Scientists Reconstructed The Mutilated Face Of A 1,000-Year-Old Female Viking Warrior
A lot of incredible advances in archaeology were made in 2019. Most notably was the cutting-edge facial reconstruction of a woman believed to have been a Viking warrior some 1,000 years ago. The stunning 3D reconstruction included a life-like gash the woman had on her forehead.
Archaeologist Ella Al-Shamahi led a team of researchers to reconstruct her face. Some have contested her warrior status because of her gender. But an arsenal of weapons was found inside her grave, a typical find for warriors.
Examinations of the woman’s skeleton, which was uncovered in a Viking graveyard in Solør, Norway, found the woman’s head injury had healed slightly, suggesting that it was an older injury and did not cause her death. Scientists believe the head wound came from a sword.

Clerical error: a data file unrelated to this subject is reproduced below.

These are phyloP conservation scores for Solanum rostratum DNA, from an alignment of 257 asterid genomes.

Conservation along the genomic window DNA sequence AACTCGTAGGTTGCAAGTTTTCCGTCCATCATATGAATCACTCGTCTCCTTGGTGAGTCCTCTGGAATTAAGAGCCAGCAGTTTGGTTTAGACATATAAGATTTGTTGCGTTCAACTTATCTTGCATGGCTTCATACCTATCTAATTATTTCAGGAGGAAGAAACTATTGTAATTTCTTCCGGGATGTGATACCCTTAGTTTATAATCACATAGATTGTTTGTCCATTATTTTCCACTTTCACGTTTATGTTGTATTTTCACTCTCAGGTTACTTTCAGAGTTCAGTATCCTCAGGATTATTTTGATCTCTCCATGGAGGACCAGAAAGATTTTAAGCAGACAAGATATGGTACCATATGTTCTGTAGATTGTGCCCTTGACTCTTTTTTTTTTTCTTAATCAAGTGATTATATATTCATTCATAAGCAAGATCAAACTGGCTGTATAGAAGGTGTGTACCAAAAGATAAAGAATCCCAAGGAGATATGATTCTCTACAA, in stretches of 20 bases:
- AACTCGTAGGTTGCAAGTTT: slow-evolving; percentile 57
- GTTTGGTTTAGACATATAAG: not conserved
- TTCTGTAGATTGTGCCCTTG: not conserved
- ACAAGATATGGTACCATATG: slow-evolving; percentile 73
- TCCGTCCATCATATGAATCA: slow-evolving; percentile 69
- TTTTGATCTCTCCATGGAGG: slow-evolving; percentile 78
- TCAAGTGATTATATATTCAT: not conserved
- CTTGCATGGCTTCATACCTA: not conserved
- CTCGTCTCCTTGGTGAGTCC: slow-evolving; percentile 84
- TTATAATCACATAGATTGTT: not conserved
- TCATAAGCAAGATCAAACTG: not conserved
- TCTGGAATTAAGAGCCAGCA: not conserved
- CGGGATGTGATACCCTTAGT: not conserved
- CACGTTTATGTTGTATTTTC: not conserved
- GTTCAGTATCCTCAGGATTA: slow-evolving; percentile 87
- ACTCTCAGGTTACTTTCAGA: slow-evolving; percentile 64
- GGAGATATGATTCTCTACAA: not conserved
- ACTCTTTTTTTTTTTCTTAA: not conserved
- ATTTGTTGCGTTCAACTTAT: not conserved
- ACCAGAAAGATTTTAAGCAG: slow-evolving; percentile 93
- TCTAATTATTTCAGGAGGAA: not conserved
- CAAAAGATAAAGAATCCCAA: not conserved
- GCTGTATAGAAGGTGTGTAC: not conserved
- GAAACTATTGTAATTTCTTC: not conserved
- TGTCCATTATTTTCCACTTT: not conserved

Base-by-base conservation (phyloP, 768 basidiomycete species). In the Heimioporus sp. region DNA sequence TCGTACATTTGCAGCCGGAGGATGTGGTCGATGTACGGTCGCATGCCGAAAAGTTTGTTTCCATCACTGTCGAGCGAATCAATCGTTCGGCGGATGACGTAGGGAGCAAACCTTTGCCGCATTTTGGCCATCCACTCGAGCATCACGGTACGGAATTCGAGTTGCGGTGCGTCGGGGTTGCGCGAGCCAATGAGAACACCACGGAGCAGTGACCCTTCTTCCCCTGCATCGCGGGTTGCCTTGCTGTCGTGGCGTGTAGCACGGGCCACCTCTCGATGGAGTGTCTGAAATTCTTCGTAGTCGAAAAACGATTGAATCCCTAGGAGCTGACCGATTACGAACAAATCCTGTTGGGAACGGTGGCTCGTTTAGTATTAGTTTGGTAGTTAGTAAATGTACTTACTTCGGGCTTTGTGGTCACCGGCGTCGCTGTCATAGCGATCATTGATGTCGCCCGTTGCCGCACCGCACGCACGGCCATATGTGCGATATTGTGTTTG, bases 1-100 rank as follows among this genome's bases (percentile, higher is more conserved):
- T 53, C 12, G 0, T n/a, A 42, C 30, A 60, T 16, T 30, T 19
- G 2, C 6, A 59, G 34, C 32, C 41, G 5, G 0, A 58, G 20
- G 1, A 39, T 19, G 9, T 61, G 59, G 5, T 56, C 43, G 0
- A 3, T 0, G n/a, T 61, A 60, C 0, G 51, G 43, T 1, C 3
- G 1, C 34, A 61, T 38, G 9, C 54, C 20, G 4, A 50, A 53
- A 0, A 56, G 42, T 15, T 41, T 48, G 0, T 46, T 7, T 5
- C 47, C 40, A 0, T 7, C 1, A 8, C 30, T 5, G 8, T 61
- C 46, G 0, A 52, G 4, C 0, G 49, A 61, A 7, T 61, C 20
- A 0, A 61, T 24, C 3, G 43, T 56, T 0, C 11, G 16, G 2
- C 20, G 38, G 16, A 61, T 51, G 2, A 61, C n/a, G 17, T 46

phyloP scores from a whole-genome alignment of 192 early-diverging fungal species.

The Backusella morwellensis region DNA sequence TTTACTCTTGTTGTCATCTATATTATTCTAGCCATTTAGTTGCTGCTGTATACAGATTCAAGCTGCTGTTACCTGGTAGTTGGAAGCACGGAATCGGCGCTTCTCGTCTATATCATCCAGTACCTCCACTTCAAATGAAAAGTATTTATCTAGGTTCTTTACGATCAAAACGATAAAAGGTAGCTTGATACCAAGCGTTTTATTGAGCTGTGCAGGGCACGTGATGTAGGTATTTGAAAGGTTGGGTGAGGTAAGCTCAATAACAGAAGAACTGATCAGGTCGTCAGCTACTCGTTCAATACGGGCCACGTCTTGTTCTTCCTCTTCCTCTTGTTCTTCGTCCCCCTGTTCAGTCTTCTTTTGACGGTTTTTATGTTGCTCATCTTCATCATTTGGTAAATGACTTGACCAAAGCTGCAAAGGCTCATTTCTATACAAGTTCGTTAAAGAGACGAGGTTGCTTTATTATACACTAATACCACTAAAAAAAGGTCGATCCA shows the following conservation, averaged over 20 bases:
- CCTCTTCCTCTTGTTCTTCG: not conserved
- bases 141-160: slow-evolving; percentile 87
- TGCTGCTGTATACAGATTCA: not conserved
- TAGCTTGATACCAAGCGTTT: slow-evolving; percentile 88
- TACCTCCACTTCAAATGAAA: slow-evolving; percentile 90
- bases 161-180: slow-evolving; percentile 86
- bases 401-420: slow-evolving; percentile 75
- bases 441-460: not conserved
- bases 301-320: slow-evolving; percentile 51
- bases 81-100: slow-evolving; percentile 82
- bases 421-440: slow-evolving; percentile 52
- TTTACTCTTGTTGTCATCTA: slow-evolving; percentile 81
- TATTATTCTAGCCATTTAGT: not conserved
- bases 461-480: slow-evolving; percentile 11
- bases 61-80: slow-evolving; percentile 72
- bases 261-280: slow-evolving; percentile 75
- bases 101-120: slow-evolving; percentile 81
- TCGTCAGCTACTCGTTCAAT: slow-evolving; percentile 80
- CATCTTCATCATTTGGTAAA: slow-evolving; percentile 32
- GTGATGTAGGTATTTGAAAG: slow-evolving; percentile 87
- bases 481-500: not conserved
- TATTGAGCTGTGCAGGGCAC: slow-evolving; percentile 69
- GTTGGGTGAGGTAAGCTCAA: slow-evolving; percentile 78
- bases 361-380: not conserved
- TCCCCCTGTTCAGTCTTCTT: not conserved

“I’m so excited because this is a face that hasn’t been seen in 1,000 years,” said Al-Shamahi. “She’s suddenly become really real.” The high-tech 3D facial reconstruction has not only given us a look at a human being who lived one millennium ago, it has also given archaeologists more proof that Viking women were indeed warriors.
According to Caroline Erolin, a senior lecturer at the University of Dundee who worked on the reconstruction, the results of the reconstruction weren’t perfect, but they were as close as we’ll ever get with today’s technology. The process was done by adding faux muscle tissue and layering faux skin on top.
“The resulting reconstruction is never 100 percent accurate, but is enough to generate recognition from someone who knew them well in real life,” Erin explained. As more evidence of women fighters from history are uncovered and technology to support such evidence becomes more advanced, hopefully the antiquated notion that women warriors didn’t exist in ancient times will finally be put to rest.